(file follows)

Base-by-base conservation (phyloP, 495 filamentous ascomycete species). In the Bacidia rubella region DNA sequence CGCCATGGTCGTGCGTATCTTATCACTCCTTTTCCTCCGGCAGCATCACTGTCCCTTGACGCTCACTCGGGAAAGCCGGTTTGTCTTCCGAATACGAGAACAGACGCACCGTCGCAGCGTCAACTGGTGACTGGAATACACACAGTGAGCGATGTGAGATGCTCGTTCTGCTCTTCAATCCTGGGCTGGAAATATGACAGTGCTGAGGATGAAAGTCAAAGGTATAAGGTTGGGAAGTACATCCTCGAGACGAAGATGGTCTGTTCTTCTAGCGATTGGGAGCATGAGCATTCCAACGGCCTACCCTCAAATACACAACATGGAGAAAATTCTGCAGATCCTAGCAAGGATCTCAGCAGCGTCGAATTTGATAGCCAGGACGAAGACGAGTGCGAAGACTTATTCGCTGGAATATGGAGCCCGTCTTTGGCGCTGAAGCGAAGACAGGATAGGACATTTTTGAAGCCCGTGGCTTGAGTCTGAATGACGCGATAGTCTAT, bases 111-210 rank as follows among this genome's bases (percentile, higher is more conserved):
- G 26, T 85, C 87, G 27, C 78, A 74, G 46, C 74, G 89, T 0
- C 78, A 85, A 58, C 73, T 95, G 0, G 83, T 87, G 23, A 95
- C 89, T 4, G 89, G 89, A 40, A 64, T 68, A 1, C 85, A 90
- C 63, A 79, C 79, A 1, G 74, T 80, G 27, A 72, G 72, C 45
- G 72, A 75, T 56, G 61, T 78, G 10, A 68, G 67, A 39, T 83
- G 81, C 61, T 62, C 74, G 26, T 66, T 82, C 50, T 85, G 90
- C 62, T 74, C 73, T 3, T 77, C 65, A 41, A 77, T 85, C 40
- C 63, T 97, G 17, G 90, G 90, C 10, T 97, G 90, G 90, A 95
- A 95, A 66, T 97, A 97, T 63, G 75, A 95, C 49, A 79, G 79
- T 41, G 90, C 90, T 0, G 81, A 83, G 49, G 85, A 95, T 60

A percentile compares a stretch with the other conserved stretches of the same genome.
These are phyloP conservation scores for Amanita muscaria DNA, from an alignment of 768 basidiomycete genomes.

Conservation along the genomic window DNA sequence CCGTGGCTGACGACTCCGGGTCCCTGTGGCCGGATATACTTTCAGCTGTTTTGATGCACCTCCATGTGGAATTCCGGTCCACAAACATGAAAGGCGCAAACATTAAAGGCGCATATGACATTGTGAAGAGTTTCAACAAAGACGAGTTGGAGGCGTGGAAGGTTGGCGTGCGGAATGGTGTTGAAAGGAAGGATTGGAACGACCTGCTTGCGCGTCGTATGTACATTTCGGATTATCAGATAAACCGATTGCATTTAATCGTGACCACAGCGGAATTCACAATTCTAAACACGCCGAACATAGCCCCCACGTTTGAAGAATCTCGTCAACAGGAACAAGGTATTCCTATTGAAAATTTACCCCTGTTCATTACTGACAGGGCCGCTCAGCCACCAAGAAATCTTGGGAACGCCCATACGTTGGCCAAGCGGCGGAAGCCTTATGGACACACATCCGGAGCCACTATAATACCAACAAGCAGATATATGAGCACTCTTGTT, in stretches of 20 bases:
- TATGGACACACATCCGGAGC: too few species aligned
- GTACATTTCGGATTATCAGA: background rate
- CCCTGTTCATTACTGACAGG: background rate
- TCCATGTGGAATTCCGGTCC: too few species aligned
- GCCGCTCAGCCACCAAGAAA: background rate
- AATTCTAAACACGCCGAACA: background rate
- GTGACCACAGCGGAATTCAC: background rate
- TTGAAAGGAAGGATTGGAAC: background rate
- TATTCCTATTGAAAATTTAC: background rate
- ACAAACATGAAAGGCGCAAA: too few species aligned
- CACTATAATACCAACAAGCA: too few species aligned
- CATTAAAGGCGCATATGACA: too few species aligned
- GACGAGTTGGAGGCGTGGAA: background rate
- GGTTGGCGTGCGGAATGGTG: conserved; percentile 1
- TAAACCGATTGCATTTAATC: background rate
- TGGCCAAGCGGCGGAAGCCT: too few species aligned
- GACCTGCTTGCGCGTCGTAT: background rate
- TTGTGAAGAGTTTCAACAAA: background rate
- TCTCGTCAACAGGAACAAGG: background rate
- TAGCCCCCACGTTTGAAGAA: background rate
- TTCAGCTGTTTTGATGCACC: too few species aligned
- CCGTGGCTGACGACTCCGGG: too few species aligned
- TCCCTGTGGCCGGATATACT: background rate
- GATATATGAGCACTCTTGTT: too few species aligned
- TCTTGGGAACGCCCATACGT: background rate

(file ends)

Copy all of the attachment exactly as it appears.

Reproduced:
Base-by-base conservation (phyloP, 495 filamentous ascomycete species). In the Bacidia rubella region DNA sequence CGCCATGGTCGTGCGTATCTTATCACTCCTTTTCCTCCGGCAGCATCACTGTCCCTTGACGCTCACTCGGGAAAGCCGGTTTGTCTTCCGAATACGAGAACAGACGCACCGTCGCAGCGTCAACTGGTGACTGGAATACACACAGTGAGCGATGTGAGATGCTCGTTCTGCTCTTCAATCCTGGGCTGGAAATATGACAGTGCTGAGGATGAAAGTCAAAGGTATAAGGTTGGGAAGTACATCCTCGAGACGAAGATGGTCTGTTCTTCTAGCGATTGGGAGCATGAGCATTCCAACGGCCTACCCTCAAATACACAACATGGAGAAAATTCTGCAGATCCTAGCAAGGATCTCAGCAGCGTCGAATTTGATAGCCAGGACGAAGACGAGTGCGAAGACTTATTCGCTGGAATATGGAGCCCGTCTTTGGCGCTGAAGCGAAGACAGGATAGGACATTTTTGAAGCCCGTGGCTTGAGTCTGAATGACGCGATAGTCTAT, bases 111-210 rank as follows among this genome's bases (percentile, higher is more conserved):
- G 26, T 85, C 87, G 27, C 78, A 74, G 46, C 74, G 89, T 0
- C 78, A 85, A 58, C 73, T 95, G 0, G 83, T 87, G 23, A 95
- C 89, T 4, G 89, G 89, A 40, A 64, T 68, A 1, C 85, A 90
- C 63, A 79, C 79, A 1, G 74, T 80, G 27, A 72, G 72, C 45
- G 72, A 75, T 56, G 61, T 78, G 10, A 68, G 67, A 39, T 83
- G 81, C 61, T 62, C 74, G 26, T 66, T 82, C 50, T 85, G 90
- C 62, T 74, C 73, T 3, T 77, C 65, A 41, A 77, T 85, C 40
- C 63, T 97, G 17, G 90, G 90, C 10, T 97, G 90, G 90, A 95
- A 95, A 66, T 97, A 97, T 63, G 75, A 95, C 49, A 79, G 79
- T 41, G 90, C 90, T 0, G 81, A 83, G 49, G 85, A 95, T 60

A percentile compares a stretch with the other conserved stretches of the same genome.
These are phyloP conservation scores for Amanita muscaria DNA, from an alignment of 768 basidiomycete genomes.

Conservation along the genomic window DNA sequence CCGTGGCTGACGACTCCGGGTCCCTGTGGCCGGATATACTTTCAGCTGTTTTGATGCACCTCCATGTGGAATTCCGGTCCACAAACATGAAAGGCGCAAACATTAAAGGCGCATATGACATTGTGAAGAGTTTCAACAAAGACGAGTTGGAGGCGTGGAAGGTTGGCGTGCGGAATGGTGTTGAAAGGAAGGATTGGAACGACCTGCTTGCGCGTCGTATGTACATTTCGGATTATCAGATAAACCGATTGCATTTAATCGTGACCACAGCGGAATTCACAATTCTAAACACGCCGAACATAGCCCCCACGTTTGAAGAATCTCGTCAACAGGAACAAGGTATTCCTATTGAAAATTTACCCCTGTTCATTACTGACAGGGCCGCTCAGCCACCAAGAAATCTTGGGAACGCCCATACGTTGGCCAAGCGGCGGAAGCCTTATGGACACACATCCGGAGCCACTATAATACCAACAAGCAGATATATGAGCACTCTTGTT, in stretches of 20 bases:
- TATGGACACACATCCGGAGC: too few species aligned
- GTACATTTCGGATTATCAGA: background rate
- CCCTGTTCATTACTGACAGG: background rate
- TCCATGTGGAATTCCGGTCC: too few species aligned
- GCCGCTCAGCCACCAAGAAA: background rate
- AATTCTAAACACGCCGAACA: background rate
- GTGACCACAGCGGAATTCAC: background rate
- TTGAAAGGAAGGATTGGAAC: background rate
- TATTCCTATTGAAAATTTAC: background rate
- ACAAACATGAAAGGCGCAAA: too few species aligned
- CACTATAATACCAACAAGCA: too few species aligned
- CATTAAAGGCGCATATGACA: too few species aligned
- GACGAGTTGGAGGCGTGGAA: background rate
- GGTTGGCGTGCGGAATGGTG: conserved; percentile 1
- TAAACCGATTGCATTTAATC: background rate
- TGGCCAAGCGGCGGAAGCCT: too few species aligned
- GACCTGCTTGCGCGTCGTAT: background rate
- TTGTGAAGAGTTTCAACAAA: background rate
- TCTCGTCAACAGGAACAAGG: background rate
- TAGCCCCCACGTTTGAAGAA: background rate
- TTCAGCTGTTTTGATGCACC: too few species aligned
- CCGTGGCTGACGACTCCGGG: too few species aligned
- TCCCTGTGGCCGGATATACT: background rate
- GATATATGAGCACTCTTGTT: too few species aligned
- TCTTGGGAACGCCCATACGT: background rate